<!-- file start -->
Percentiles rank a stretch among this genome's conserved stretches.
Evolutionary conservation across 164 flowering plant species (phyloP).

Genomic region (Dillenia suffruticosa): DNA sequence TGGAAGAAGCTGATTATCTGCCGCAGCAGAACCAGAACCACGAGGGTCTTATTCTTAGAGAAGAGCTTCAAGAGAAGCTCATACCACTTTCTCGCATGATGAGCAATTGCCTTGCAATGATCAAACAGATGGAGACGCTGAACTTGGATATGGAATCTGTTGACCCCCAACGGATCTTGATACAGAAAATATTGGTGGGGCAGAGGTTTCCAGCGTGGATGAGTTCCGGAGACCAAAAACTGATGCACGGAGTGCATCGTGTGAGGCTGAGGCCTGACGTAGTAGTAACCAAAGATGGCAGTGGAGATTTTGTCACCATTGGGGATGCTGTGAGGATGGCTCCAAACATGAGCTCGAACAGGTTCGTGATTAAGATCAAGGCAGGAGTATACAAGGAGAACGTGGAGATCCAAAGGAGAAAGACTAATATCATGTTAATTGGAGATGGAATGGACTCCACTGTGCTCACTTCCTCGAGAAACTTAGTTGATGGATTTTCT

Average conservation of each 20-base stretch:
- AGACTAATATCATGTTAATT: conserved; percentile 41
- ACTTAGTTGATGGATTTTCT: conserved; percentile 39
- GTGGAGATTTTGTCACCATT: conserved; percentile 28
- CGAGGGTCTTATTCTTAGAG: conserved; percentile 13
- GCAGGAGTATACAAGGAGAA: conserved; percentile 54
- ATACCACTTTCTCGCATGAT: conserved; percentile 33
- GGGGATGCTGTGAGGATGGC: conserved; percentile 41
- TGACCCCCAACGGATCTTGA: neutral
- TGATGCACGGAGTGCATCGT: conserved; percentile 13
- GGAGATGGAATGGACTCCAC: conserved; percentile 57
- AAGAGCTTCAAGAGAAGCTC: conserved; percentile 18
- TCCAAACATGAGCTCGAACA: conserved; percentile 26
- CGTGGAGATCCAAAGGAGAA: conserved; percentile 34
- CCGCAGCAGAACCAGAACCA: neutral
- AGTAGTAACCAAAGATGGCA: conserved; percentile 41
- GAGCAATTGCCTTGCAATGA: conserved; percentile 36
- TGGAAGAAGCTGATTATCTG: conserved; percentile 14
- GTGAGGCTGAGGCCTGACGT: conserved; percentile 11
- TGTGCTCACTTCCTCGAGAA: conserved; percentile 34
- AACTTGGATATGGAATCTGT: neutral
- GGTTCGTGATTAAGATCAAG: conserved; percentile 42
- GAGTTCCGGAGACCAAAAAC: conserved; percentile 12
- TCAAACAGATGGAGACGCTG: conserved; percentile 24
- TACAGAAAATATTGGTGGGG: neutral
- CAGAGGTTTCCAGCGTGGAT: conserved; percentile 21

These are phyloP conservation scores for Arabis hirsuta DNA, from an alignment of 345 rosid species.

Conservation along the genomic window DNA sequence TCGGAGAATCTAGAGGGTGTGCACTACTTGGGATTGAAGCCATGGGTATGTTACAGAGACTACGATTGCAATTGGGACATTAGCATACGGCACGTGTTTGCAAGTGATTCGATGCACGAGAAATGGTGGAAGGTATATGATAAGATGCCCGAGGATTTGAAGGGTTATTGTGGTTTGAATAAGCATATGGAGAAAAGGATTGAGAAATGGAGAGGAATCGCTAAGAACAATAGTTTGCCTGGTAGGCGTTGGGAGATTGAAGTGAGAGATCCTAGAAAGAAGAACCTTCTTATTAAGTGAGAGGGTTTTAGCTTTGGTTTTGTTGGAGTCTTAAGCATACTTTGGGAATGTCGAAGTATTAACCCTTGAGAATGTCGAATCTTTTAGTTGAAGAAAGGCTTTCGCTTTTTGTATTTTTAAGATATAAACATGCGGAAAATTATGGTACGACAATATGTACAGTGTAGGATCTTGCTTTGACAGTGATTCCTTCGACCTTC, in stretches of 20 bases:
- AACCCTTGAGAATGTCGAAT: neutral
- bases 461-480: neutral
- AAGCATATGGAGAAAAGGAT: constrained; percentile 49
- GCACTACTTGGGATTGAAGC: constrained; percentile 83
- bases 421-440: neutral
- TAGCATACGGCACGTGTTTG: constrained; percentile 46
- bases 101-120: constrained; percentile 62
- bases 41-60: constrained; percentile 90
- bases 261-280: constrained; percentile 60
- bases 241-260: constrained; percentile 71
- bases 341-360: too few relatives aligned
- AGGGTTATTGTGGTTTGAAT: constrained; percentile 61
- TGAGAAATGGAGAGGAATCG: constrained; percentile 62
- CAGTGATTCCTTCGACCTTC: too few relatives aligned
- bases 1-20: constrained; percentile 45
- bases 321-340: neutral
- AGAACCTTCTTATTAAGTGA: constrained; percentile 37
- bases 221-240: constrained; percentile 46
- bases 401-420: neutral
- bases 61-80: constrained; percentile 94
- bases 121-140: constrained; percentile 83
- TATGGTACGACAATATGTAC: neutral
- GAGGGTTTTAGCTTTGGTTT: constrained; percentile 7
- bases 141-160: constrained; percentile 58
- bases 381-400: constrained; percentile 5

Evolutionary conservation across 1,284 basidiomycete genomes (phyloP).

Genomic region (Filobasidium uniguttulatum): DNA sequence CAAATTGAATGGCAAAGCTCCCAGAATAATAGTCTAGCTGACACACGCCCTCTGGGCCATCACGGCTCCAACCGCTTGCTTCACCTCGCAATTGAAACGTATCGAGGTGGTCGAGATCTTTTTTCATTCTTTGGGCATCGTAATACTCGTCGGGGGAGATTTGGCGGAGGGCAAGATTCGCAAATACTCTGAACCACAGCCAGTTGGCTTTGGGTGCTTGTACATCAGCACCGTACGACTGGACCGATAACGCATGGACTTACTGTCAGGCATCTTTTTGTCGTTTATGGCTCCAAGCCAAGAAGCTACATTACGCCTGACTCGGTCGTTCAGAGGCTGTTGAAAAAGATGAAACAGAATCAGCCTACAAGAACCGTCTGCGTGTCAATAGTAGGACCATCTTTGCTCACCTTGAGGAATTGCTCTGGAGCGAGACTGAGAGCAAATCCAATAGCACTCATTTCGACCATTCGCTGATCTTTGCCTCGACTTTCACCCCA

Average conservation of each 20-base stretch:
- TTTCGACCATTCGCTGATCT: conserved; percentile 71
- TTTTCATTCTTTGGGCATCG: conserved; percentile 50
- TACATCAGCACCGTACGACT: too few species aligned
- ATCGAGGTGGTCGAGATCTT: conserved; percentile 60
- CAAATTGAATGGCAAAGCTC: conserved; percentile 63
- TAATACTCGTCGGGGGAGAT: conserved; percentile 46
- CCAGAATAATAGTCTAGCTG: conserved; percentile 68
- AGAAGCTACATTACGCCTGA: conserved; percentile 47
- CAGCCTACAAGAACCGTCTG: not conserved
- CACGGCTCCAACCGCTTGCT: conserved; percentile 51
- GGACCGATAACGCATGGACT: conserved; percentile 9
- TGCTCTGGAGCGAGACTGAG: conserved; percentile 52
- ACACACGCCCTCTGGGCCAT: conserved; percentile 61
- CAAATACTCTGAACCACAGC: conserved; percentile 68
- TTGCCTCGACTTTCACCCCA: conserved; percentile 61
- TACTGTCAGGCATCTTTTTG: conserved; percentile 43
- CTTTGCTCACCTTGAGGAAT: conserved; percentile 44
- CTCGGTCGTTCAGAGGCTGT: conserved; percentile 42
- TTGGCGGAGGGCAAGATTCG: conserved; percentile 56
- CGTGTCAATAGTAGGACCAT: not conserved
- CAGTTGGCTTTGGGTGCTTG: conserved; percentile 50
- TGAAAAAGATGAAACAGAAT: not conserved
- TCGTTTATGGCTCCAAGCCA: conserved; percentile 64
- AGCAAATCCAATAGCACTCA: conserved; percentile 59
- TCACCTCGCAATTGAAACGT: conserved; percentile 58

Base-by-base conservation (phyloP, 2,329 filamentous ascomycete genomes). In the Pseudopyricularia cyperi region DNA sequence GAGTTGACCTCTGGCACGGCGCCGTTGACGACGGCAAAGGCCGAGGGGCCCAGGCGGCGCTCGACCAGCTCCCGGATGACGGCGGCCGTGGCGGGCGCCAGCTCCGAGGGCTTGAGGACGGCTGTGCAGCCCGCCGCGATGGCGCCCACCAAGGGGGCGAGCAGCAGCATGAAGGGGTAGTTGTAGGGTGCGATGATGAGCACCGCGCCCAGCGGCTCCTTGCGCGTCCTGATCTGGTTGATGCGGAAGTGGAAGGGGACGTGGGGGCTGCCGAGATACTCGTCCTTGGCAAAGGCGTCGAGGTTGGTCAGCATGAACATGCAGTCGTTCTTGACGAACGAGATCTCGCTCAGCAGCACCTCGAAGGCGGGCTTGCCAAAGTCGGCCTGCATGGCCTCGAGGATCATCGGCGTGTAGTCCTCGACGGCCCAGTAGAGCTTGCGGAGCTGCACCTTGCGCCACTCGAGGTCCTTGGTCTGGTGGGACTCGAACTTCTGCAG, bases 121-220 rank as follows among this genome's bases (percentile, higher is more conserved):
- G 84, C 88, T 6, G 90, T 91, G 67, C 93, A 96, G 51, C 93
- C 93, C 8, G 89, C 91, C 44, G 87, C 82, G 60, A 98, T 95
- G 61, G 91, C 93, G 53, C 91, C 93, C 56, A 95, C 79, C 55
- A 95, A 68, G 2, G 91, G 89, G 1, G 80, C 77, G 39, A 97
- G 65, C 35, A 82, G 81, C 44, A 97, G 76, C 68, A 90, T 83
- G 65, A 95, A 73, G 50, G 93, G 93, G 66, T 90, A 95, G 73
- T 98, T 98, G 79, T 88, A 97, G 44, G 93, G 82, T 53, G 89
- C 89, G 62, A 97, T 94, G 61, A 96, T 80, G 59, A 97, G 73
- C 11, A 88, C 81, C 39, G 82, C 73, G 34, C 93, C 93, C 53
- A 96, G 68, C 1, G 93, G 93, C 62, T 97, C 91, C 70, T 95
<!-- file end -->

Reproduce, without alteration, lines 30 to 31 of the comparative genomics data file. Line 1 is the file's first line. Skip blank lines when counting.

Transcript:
These are phyloP conservation scores for Arabis hirsuta DNA, from an alignment of 345 rosid species.

Conservation along the genomic window DNA sequence TCGGAGAATCTAGAGGGTGTGCACTACTTGGGATTGAAGCCATGGGTATGTTACAGAGACTACGATTGCAATTGGGACATTAGCATACGGCACGTGTTTGCAAGTGATTCGATGCACGAGAAATGGTGGAAGGTATATGATAAGATGCCCGAGGATTTGAAGGGTTATTGTGGTTTGAATAAGCATATGGAGAAAAGGATTGAGAAATGGAGAGGAATCGCTAAGAACAATAGTTTGCCTGGTAGGCGTTGGGAGATTGAAGTGAGAGATCCTAGAAAGAAGAACCTTCTTATTAAGTGAGAGGGTTTTAGCTTTGGTTTTGTTGGAGTCTTAAGCATACTTTGGGAATGTCGAAGTATTAACCCTTGAGAATGTCGAATCTTTTAGTTGAAGAAAGGCTTTCGCTTTTTGTATTTTTAAGATATAAACATGCGGAAAATTATGGTACGACAATATGTACAGTGTAGGATCTTGCTTTGACAGTGATTCCTTCGACCTTC, in stretches of 20 bases: